Even though it’s out, they still have to fight for the lie, just so that he doesn’t want to go to prison, he doesn’t want to go to jail. He’s got to fight this thing even though the whole time, he knows what he did was wrong but you still have to act like you are in the right and try and convince everybody that you are in the right. It’s a very difficult position to be in to defend decisions that you made that were bad. It’s a tough call, but I don’t think he ever would have turned himself in, I don’t think he’s that good. The priest didn’t have that much of an affect.

Does it feel like to you this is also a turning point for the character and for the show as far as the show goes from here, when you go into six?
Yeah, I think it’s the biggest, boldest thing we’ve done on the show. I think it was something that needed to happen. I said probably if it were me we would have done it a while ago, but the show’s not just about me, it turns out (laughs). I think it’s great, I think our show after five years, a lot of you have been coming here a long time, how many scenes can you have play out in the same offices over and over again? It turns out five years is a lot, and we can do it a lot. The show, I feel needed something to come along and kick it in the butt and change the dynamic and force us into …

All the great shows always change. I noticed that. They’re not scared to … Sometimes it’s a character dies, sometimes it’s an office shuts down, sometimes the characters split out, I think I don’t watch The Good Wife, but I know they split off into two separate firms. All the great shows are unafraid to say the thing that makes us great is not just our consistency. The thing that we do the same stuff every week, it’s that you love these characters, and you love the writing and if you put these characters in new places it’s a little bit of an adjustment period, but it’s what keeps you interested. I think you can start to get a little stale after a while. I think we were all, not feeling stale but feeling like we were ready for a big change. This is built into the fabric of the show.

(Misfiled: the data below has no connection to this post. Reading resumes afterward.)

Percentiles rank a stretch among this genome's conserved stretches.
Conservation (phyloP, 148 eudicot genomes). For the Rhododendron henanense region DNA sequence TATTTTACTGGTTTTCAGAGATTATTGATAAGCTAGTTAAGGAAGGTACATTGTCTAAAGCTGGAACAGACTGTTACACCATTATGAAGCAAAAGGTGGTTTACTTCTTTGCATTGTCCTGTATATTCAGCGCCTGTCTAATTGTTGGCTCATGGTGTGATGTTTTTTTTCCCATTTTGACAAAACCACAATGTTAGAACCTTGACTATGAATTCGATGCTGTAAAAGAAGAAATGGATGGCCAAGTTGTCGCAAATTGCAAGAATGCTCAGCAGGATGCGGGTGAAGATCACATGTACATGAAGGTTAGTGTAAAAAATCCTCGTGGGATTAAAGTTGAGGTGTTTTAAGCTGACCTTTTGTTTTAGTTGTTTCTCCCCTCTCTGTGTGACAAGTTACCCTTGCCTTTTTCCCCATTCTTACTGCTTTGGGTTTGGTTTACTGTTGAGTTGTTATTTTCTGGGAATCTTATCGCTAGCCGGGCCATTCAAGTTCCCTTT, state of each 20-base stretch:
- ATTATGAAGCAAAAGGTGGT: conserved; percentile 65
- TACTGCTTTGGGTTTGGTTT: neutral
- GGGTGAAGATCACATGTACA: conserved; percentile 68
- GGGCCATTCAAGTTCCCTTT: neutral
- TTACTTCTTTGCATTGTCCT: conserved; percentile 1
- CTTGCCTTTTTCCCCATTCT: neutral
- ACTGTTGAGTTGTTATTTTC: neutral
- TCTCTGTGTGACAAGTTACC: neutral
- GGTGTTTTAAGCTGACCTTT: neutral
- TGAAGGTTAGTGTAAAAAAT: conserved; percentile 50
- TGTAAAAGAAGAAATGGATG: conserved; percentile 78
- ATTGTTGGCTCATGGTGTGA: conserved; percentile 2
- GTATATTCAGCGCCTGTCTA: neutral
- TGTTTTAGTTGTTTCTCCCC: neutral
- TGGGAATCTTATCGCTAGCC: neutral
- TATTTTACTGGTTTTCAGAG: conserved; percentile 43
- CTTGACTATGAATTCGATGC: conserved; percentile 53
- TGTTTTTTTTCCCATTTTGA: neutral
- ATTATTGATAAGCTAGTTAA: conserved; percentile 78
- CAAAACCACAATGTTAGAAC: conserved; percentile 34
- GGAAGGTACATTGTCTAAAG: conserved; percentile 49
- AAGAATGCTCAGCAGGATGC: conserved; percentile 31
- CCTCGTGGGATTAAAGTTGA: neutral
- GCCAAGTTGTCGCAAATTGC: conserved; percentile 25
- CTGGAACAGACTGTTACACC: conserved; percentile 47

And also it’s not Breaking Bad or something. It’s not where you just want the end of the show to be Mike getting arrested. We want to deal with this before the show’s over. We want to see this get dealt with because it’s really rich material for all these characters to have to deal with, rather than save it for season seven or eight or twelve or whatever we end up doing, we do it now and get to see what the ramifications are.

How will Mike deal with the ramifications that being arrested puts on Rachel and especially her parents?
It’s so funny you bring that up because we’re literally figuring that out right now. We have a scene we’re shooting tomorrow that is basically one of the last scenes of this season and there are nuances in it that completely are involved in that and we could go one way, or we could go another way and we’re all sort of figuring it out and trying to figure out the best way to play it. It’s a constant pressure for him. How do I love this woman? I love this woman, but what do you do when your love for someone can inevitably hurt them. Spiderman or something, you’ve got this power, but you’ve done this thing and it could essentially break them, but is it worth it for the love you have for them, because you know that part is good. I think Mike is constantly struggling with that, because he doesn’t, if this gets out and he does get charged with this then it’s like her whole career could be over and he doesn’t want that for her.

At the same time you love someone and there’s no reason or rationale for that, you have to follow your heart, so there’s this total pull for these people that really care about their careers but also obviously feel deeply for each other.

What was the actual question? I don’t remember (laughs), and how he deals with it, I don’t know. I don’t think he has dealt with it. I think he’s constantly struggling with it and I think the back six episodes you’ll get to a conclusion at the end of that, but I also think that this will probably be the thing that defines their relationship over the course of the whole show. I hope they end up happy, but what that looks like – I don’t know.

Stay tuned for the remaining interviews. If you missed the previous ones, they are linked below for easy access.
Gina Torres (Jessica Pearson)
Patrick J. Adams (Mike Ross)
Sarah Rafferty (Donna Paulsen)
Gabriel Macht (Harvey Specter)
Meghan Markle (Rachel Zane)
Aaron Korsh
Rick Hoffman (Louis Litt)